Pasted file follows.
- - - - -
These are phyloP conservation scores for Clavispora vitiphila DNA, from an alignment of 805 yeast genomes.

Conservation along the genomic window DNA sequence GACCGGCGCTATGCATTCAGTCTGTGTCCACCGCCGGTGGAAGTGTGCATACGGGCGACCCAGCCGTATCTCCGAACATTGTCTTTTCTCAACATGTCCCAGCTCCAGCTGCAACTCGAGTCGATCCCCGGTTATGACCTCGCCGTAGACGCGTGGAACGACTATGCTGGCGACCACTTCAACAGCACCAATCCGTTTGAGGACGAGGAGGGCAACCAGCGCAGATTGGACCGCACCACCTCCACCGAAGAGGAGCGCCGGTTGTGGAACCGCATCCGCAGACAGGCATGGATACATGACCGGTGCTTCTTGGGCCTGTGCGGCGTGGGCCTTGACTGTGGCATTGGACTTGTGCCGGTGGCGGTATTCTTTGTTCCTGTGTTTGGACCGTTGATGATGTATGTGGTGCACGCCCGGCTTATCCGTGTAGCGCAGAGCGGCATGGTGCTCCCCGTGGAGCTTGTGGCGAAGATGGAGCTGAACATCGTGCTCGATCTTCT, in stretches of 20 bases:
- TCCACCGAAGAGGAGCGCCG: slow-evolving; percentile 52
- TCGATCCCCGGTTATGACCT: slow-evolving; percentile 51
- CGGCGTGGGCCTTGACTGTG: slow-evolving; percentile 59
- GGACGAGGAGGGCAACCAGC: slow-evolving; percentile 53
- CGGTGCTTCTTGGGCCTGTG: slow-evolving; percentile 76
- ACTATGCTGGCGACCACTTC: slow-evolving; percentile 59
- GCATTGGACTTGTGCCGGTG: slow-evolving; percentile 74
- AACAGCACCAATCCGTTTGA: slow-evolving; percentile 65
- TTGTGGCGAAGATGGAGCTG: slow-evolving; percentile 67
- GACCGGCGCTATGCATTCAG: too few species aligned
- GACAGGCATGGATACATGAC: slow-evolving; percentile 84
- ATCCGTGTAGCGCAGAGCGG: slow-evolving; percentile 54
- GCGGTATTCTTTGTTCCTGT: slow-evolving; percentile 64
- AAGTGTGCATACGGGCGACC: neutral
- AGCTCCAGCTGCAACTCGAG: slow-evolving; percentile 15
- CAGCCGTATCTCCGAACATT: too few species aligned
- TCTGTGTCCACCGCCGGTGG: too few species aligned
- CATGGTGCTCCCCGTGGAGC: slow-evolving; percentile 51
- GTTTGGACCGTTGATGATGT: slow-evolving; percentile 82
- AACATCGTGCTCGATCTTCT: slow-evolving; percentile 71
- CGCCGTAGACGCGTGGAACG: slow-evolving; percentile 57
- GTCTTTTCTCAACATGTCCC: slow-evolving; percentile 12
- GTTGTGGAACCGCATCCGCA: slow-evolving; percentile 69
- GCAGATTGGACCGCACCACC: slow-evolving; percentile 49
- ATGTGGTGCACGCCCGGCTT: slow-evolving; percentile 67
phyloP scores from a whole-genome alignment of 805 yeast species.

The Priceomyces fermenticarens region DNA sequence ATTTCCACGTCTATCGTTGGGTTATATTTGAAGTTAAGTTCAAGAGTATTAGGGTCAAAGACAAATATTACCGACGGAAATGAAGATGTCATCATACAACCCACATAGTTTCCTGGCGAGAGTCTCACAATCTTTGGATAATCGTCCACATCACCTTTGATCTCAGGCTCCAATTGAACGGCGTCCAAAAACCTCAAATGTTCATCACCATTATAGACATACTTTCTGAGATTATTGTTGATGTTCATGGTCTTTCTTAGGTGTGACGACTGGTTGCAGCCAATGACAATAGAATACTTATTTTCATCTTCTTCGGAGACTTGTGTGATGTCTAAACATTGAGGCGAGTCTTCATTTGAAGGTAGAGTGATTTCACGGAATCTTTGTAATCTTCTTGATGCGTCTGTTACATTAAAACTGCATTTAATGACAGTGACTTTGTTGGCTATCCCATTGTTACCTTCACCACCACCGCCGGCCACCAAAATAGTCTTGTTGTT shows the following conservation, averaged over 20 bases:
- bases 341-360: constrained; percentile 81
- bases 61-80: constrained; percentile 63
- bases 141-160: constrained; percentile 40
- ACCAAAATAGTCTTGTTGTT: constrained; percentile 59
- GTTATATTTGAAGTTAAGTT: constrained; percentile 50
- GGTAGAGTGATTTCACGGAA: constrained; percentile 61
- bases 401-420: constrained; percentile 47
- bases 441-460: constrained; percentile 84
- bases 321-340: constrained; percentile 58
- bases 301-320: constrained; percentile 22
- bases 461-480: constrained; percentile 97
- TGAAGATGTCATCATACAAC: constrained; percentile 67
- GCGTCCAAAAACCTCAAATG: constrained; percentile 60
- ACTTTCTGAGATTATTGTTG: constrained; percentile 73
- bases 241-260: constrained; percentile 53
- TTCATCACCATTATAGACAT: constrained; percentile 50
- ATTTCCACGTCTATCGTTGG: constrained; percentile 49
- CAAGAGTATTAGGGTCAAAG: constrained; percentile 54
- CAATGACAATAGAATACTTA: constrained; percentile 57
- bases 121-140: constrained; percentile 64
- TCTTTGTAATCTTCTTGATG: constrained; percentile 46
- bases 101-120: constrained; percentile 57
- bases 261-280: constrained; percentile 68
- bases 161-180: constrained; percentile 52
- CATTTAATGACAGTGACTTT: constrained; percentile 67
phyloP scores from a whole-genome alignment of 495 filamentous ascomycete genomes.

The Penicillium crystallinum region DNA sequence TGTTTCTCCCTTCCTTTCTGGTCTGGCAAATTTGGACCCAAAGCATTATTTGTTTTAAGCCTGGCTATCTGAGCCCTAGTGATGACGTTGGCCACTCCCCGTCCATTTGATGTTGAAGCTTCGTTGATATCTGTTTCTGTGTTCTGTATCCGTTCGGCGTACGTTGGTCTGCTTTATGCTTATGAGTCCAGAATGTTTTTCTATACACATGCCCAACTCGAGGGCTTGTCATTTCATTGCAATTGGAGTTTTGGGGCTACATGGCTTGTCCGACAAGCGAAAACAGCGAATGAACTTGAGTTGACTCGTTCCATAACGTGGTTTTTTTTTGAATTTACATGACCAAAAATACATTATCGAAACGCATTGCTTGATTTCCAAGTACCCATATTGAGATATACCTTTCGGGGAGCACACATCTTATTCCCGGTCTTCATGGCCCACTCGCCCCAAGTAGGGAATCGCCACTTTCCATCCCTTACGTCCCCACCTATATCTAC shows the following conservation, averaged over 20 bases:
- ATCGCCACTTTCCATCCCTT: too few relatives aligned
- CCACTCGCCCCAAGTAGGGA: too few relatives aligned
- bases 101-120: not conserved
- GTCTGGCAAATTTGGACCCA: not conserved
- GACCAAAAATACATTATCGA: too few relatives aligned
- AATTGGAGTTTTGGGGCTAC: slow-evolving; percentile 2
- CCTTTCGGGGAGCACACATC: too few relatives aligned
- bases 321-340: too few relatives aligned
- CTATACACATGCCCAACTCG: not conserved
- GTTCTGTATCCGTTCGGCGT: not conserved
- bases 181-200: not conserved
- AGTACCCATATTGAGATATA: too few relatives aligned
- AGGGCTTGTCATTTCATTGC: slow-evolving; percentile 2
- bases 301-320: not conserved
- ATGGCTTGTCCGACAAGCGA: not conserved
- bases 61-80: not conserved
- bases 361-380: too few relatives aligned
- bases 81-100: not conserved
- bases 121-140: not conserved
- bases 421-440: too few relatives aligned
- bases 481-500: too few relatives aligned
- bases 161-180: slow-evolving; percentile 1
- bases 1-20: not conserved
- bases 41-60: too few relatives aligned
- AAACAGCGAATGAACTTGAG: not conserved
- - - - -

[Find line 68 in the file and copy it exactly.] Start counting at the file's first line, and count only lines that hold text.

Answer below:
- AGTACCCATATTGAGATATA: too few relatives aligned